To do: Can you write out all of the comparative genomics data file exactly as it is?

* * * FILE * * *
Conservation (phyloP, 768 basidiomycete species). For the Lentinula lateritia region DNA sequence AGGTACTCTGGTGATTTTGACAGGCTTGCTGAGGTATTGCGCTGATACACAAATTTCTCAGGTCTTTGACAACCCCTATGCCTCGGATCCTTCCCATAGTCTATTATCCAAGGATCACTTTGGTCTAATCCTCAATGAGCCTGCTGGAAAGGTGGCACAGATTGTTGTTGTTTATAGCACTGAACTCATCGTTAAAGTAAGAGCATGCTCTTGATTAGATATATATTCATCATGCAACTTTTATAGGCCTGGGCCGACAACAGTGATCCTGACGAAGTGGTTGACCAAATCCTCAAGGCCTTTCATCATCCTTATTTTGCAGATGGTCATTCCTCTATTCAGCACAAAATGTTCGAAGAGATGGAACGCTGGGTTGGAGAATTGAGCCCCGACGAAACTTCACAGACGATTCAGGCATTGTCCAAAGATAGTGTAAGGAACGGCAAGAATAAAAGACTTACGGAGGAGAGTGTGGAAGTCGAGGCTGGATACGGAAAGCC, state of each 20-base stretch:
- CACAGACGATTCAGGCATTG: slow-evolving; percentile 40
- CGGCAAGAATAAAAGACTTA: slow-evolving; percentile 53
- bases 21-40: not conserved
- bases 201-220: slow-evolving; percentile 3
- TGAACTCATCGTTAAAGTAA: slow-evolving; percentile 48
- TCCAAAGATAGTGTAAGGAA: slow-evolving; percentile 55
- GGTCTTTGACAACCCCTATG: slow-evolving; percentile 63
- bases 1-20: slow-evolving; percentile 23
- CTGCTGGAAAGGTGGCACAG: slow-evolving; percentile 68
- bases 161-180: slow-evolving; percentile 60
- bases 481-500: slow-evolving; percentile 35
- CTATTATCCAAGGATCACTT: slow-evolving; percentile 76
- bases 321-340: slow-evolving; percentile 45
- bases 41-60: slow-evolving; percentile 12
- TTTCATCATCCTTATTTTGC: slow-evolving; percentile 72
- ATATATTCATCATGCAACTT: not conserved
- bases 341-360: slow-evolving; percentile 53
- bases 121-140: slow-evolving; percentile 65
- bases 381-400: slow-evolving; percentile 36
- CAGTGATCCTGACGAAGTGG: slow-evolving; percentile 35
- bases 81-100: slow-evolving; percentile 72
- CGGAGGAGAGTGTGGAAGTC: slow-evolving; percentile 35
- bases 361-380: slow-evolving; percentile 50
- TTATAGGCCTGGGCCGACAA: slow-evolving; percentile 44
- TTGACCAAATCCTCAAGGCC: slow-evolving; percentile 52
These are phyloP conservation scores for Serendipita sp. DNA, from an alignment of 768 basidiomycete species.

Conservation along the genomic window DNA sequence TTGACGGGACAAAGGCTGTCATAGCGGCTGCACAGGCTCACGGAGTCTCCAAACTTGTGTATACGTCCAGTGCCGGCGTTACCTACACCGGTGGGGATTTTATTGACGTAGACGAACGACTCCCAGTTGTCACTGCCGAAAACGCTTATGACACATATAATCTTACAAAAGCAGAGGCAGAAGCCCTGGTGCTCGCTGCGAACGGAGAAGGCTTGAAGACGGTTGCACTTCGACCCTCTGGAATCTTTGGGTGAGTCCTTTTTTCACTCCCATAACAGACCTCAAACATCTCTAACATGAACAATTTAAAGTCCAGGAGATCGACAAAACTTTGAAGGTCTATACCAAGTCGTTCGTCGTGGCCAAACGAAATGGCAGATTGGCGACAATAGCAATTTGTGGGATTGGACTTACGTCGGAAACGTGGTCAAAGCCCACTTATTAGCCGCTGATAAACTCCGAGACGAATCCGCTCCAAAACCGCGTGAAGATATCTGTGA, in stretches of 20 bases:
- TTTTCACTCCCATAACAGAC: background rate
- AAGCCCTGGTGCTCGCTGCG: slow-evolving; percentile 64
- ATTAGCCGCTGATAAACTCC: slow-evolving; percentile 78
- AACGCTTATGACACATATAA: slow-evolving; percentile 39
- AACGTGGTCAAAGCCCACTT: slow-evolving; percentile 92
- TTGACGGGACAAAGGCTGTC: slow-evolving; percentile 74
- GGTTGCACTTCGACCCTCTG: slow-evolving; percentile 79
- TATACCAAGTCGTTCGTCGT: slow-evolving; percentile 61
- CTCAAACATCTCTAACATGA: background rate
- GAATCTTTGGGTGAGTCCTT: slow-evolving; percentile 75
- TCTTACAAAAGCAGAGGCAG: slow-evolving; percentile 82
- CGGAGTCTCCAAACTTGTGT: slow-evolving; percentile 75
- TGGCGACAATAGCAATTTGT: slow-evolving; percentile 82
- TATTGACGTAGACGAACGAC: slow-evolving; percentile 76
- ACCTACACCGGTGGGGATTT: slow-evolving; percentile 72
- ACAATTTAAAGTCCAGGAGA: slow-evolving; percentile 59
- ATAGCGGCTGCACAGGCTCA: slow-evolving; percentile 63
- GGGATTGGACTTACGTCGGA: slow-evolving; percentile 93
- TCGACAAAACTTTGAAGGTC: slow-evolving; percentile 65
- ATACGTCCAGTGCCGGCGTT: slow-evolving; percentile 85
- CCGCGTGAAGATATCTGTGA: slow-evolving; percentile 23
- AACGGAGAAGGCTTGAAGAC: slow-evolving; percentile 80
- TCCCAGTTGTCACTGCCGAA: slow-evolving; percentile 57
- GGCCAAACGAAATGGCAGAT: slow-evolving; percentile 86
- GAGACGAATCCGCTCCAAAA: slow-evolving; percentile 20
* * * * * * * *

Conservation (phyloP, 768 basidiomycete species). For the Lentinula lateritia region DNA sequence AGGTACTCTGGTGATTTTGACAGGCTTGCTGAGGTATTGCGCTGATACACAAATTTCTCAGGTCTTTGACAACCCCTATGCCTCGGATCCTTCCCATAGTCTATTATCCAAGGATCACTTTGGTCTAATCCTCAATGAGCCTGCTGGAAAGGTGGCACAGATTGTTGTTGTTTATAGCACTGAACTCATCGTTAAAGTAAGAGCATGCTCTTGATTAGATATATATTCATCATGCAACTTTTATAGGCCTGGGCCGACAACAGTGATCCTGACGAAGTGGTTGACCAAATCCTCAAGGCCTTTCATCATCCTTATTTTGCAGATGGTCATTCCTCTATTCAGCACAAAATGTTCGAAGAGATGGAACGCTGGGTTGGAGAATTGAGCCCCGACGAAACTTCACAGACGATTCAGGCATTGTCCAAAGATAGTGTAAGGAACGGCAAGAATAAAAGACTTACGGAGGAGAGTGTGGAAGTCGAGGCTGGATACGGAAAGCC, state of each 20-base stretch:
- CACAGACGATTCAGGCATTG: slow-evolving; percentile 40
- CGGCAAGAATAAAAGACTTA: slow-evolving; percentile 53
- bases 21-40: not conserved
- bases 201-220: slow-evolving; percentile 3
- TGAACTCATCGTTAAAGTAA: slow-evolving; percentile 48
- TCCAAAGATAGTGTAAGGAA: slow-evolving; percentile 55
- GGTCTTTGACAACCCCTATG: slow-evolving; percentile 63
- bases 1-20: slow-evolving; percentile 23
- CTGCTGGAAAGGTGGCACAG: slow-evolving; percentile 68
- bases 161-180: slow-evolving; percentile 60
- bases 481-500: slow-evolving; percentile 35
- CTATTATCCAAGGATCACTT: slow-evolving; percentile 76
- bases 321-340: slow-evolving; percentile 45
- bases 41-60: slow-evolving; percentile 12
- TTTCATCATCCTTATTTTGC: slow-evolving; percentile 72
- ATATATTCATCATGCAACTT: not conserved
- bases 341-360: slow-evolving; percentile 53
- bases 121-140: slow-evolving; percentile 65
- bases 381-400: slow-evolving; percentile 36
- CAGTGATCCTGACGAAGTGG: slow-evolving; percentile 35
- bases 81-100: slow-evolving; percentile 72
- CGGAGGAGAGTGTGGAAGTC: slow-evolving; percentile 35
- bases 361-380: slow-evolving; percentile 50
- TTATAGGCCTGGGCCGACAA: slow-evolving; percentile 44
- TTGACCAAATCCTCAAGGCC: slow-evolving; percentile 52
These are phyloP conservation scores for Serendipita sp. DNA, from an alignment of 768 basidiomycete species.

Conservation along the genomic window DNA sequence TTGACGGGACAAAGGCTGTCATAGCGGCTGCACAGGCTCACGGAGTCTCCAAACTTGTGTATACGTCCAGTGCCGGCGTTACCTACACCGGTGGGGATTTTATTGACGTAGACGAACGACTCCCAGTTGTCACTGCCGAAAACGCTTATGACACATATAATCTTACAAAAGCAGAGGCAGAAGCCCTGGTGCTCGCTGCGAACGGAGAAGGCTTGAAGACGGTTGCACTTCGACCCTCTGGAATCTTTGGGTGAGTCCTTTTTTCACTCCCATAACAGACCTCAAACATCTCTAACATGAACAATTTAAAGTCCAGGAGATCGACAAAACTTTGAAGGTCTATACCAAGTCGTTCGTCGTGGCCAAACGAAATGGCAGATTGGCGACAATAGCAATTTGTGGGATTGGACTTACGTCGGAAACGTGGTCAAAGCCCACTTATTAGCCGCTGATAAACTCCGAGACGAATCCGCTCCAAAACCGCGTGAAGATATCTGTGA, in stretches of 20 bases:
- TTTTCACTCCCATAACAGAC: background rate
- AAGCCCTGGTGCTCGCTGCG: slow-evolving; percentile 64
- ATTAGCCGCTGATAAACTCC: slow-evolving; percentile 78
- AACGCTTATGACACATATAA: slow-evolving; percentile 39
- AACGTGGTCAAAGCCCACTT: slow-evolving; percentile 92
- TTGACGGGACAAAGGCTGTC: slow-evolving; percentile 74
- GGTTGCACTTCGACCCTCTG: slow-evolving; percentile 79
- TATACCAAGTCGTTCGTCGT: slow-evolving; percentile 61
- CTCAAACATCTCTAACATGA: background rate
- GAATCTTTGGGTGAGTCCTT: slow-evolving; percentile 75
- TCTTACAAAAGCAGAGGCAG: slow-evolving; percentile 82
- CGGAGTCTCCAAACTTGTGT: slow-evolving; percentile 75
- TGGCGACAATAGCAATTTGT: slow-evolving; percentile 82
- TATTGACGTAGACGAACGAC: slow-evolving; percentile 76
- ACCTACACCGGTGGGGATTT: slow-evolving; percentile 72
- ACAATTTAAAGTCCAGGAGA: slow-evolving; percentile 59
- ATAGCGGCTGCACAGGCTCA: slow-evolving; percentile 63
- GGGATTGGACTTACGTCGGA: slow-evolving; percentile 93
- TCGACAAAACTTTGAAGGTC: slow-evolving; percentile 65
- ATACGTCCAGTGCCGGCGTT: slow-evolving; percentile 85
- CCGCGTGAAGATATCTGTGA: slow-evolving; percentile 23
- AACGGAGAAGGCTTGAAGAC: slow-evolving; percentile 80
- TCCCAGTTGTCACTGCCGAA: slow-evolving; percentile 57
- GGCCAAACGAAATGGCAGAT: slow-evolving; percentile 86
- GAGACGAATCCGCTCCAAAA: slow-evolving; percentile 20